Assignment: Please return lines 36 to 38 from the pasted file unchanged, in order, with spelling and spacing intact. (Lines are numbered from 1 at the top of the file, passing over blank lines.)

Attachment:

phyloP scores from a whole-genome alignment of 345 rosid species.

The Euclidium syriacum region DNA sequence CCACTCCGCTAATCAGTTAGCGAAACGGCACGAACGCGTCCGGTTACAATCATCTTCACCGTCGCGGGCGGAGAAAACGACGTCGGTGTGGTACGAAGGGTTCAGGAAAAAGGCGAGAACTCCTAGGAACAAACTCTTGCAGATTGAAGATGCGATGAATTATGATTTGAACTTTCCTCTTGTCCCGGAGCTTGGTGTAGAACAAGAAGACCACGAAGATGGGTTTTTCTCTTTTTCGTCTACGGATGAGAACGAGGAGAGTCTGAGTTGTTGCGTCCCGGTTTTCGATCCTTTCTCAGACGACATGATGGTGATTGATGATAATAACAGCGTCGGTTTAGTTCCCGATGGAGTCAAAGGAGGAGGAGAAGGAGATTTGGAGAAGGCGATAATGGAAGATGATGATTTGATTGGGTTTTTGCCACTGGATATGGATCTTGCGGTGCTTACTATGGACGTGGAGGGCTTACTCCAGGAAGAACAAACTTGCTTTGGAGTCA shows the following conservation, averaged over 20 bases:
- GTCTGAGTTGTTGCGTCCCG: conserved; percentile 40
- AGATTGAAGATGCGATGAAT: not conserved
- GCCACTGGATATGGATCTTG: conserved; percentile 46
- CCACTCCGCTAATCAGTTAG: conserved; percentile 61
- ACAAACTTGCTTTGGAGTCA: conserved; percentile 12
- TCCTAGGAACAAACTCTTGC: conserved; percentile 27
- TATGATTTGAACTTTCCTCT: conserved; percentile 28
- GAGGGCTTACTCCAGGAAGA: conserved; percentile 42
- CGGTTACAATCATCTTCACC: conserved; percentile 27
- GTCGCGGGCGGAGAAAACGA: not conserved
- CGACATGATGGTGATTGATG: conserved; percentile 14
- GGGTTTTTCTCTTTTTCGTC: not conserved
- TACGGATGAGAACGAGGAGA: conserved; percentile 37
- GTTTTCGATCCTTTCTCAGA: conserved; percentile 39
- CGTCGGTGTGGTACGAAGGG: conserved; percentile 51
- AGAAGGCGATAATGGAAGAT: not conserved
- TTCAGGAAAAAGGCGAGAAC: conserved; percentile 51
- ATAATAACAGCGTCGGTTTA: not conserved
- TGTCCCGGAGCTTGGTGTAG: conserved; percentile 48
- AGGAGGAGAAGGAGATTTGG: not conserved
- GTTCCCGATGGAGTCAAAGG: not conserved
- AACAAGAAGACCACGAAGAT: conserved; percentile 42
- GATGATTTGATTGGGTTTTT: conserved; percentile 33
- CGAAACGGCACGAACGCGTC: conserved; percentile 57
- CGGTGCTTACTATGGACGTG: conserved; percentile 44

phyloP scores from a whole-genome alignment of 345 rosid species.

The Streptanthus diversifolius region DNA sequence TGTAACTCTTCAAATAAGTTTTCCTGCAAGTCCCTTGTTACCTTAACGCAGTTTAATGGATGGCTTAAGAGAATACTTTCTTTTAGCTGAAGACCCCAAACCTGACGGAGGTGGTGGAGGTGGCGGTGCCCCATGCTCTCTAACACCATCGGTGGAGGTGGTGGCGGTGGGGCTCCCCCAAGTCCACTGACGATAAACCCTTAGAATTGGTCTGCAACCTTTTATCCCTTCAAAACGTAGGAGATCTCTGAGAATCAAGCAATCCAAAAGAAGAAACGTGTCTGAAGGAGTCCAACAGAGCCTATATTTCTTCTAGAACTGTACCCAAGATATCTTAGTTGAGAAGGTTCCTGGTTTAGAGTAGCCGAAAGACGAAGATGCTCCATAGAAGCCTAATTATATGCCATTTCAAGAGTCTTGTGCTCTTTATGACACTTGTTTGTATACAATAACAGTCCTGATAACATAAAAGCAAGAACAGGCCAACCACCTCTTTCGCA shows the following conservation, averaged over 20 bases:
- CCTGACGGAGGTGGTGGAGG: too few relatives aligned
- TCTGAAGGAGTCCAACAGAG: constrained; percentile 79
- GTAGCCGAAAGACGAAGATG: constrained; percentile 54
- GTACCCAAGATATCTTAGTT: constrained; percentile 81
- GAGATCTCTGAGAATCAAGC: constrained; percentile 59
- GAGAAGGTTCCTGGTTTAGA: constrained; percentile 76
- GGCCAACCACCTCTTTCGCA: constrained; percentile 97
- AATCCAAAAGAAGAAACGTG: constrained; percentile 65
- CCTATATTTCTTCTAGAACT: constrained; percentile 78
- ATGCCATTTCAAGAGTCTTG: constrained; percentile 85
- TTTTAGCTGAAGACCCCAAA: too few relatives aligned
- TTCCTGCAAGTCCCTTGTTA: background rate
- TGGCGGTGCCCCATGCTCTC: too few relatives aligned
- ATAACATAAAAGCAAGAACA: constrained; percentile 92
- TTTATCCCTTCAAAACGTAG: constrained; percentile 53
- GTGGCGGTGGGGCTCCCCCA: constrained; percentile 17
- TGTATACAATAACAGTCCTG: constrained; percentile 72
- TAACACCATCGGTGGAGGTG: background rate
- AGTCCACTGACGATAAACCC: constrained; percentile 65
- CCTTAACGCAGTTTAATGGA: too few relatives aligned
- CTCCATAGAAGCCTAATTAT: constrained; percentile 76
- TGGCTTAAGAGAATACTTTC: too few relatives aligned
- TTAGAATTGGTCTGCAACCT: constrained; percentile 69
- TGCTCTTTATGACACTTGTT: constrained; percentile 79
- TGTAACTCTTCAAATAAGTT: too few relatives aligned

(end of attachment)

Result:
- GGCCAACCACCTCTTTCGCA: constrained; percentile 97
- AATCCAAAAGAAGAAACGTG: constrained; percentile 65
- CCTATATTTCTTCTAGAACT: constrained; percentile 78